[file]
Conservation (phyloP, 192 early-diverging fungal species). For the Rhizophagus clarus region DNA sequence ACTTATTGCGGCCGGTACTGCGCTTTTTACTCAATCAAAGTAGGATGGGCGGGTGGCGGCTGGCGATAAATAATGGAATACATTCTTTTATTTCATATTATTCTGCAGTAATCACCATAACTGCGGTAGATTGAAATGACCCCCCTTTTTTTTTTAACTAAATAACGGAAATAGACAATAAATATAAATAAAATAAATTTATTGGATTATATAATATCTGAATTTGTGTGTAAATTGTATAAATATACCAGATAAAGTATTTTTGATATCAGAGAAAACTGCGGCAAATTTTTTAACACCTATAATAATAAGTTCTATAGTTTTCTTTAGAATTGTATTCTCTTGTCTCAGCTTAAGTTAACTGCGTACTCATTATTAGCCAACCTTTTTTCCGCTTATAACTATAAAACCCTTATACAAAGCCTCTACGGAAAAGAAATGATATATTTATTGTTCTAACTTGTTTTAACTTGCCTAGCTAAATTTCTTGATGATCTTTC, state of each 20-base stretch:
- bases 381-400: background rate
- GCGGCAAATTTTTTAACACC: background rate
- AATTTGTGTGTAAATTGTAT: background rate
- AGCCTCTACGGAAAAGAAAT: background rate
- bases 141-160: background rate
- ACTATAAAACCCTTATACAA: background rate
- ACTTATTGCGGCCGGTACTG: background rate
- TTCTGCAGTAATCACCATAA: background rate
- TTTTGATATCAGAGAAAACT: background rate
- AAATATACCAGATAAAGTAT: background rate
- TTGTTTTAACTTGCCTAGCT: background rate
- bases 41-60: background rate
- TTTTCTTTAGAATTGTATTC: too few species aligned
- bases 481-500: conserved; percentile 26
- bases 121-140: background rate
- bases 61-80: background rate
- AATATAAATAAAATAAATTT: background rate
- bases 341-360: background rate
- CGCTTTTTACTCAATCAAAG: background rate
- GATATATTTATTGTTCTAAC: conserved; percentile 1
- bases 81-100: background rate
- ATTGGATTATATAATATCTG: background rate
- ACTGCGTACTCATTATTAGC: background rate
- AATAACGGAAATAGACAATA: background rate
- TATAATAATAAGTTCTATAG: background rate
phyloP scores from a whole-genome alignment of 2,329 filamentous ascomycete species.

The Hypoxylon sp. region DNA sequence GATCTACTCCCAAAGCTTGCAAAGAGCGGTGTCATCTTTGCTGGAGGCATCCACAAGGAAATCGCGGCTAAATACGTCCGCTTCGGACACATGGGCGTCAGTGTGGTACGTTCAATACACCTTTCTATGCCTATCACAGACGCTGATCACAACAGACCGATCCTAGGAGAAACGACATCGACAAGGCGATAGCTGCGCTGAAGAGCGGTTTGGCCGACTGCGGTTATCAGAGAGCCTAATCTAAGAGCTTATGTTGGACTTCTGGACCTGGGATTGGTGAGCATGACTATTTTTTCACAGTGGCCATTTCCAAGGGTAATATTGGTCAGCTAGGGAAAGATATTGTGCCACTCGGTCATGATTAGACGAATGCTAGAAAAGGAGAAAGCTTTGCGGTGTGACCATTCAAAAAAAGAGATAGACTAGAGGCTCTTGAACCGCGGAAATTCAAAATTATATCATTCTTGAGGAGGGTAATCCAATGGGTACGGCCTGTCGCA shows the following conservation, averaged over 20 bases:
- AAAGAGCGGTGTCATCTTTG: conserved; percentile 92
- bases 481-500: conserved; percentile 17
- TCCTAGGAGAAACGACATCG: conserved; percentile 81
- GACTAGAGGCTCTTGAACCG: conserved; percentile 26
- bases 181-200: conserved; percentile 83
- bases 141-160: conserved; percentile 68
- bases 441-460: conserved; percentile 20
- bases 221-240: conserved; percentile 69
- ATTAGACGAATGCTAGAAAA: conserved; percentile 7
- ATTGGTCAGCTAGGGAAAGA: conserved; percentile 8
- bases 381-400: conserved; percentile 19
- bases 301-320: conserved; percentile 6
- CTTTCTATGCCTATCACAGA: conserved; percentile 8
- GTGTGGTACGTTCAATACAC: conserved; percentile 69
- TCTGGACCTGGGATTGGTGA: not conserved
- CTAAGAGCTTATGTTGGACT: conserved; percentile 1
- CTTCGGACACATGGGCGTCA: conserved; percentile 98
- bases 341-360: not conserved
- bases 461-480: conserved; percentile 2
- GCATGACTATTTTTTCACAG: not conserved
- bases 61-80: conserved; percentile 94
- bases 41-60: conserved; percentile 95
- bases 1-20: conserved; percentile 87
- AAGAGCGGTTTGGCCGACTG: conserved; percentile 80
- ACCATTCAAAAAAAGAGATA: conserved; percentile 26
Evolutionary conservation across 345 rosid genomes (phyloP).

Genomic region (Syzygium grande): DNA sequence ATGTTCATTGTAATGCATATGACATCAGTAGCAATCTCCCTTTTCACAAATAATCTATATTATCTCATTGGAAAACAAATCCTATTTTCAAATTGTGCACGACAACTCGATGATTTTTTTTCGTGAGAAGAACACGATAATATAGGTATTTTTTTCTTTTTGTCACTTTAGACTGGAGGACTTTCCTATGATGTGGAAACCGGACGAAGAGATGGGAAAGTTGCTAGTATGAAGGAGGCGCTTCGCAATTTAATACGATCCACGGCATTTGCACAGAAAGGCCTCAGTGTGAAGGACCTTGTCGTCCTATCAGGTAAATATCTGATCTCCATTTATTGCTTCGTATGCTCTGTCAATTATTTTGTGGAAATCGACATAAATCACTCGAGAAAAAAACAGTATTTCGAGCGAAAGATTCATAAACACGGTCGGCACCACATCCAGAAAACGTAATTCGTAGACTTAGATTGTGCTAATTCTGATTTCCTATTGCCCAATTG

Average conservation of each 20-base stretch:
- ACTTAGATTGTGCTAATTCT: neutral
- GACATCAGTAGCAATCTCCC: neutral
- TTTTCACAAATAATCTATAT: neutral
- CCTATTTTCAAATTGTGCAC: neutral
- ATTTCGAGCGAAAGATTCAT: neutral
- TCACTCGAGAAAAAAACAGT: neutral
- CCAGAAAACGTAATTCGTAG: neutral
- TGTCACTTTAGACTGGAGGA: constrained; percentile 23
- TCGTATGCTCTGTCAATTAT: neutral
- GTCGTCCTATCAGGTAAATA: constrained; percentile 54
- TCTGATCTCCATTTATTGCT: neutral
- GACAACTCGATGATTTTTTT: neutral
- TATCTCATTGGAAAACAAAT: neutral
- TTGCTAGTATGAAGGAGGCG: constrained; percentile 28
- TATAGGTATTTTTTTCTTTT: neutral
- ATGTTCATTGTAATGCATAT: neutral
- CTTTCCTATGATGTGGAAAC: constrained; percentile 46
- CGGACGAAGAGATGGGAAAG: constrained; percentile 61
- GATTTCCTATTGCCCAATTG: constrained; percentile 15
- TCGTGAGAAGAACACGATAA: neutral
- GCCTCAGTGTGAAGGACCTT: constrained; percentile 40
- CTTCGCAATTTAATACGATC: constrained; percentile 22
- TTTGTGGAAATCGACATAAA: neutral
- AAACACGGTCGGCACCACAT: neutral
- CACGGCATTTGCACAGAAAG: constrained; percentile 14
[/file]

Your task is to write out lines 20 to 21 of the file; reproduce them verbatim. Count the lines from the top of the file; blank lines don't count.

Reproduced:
- CGCTTTTTACTCAATCAAAG: background rate
- GATATATTTATTGTTCTAAC: conserved; percentile 1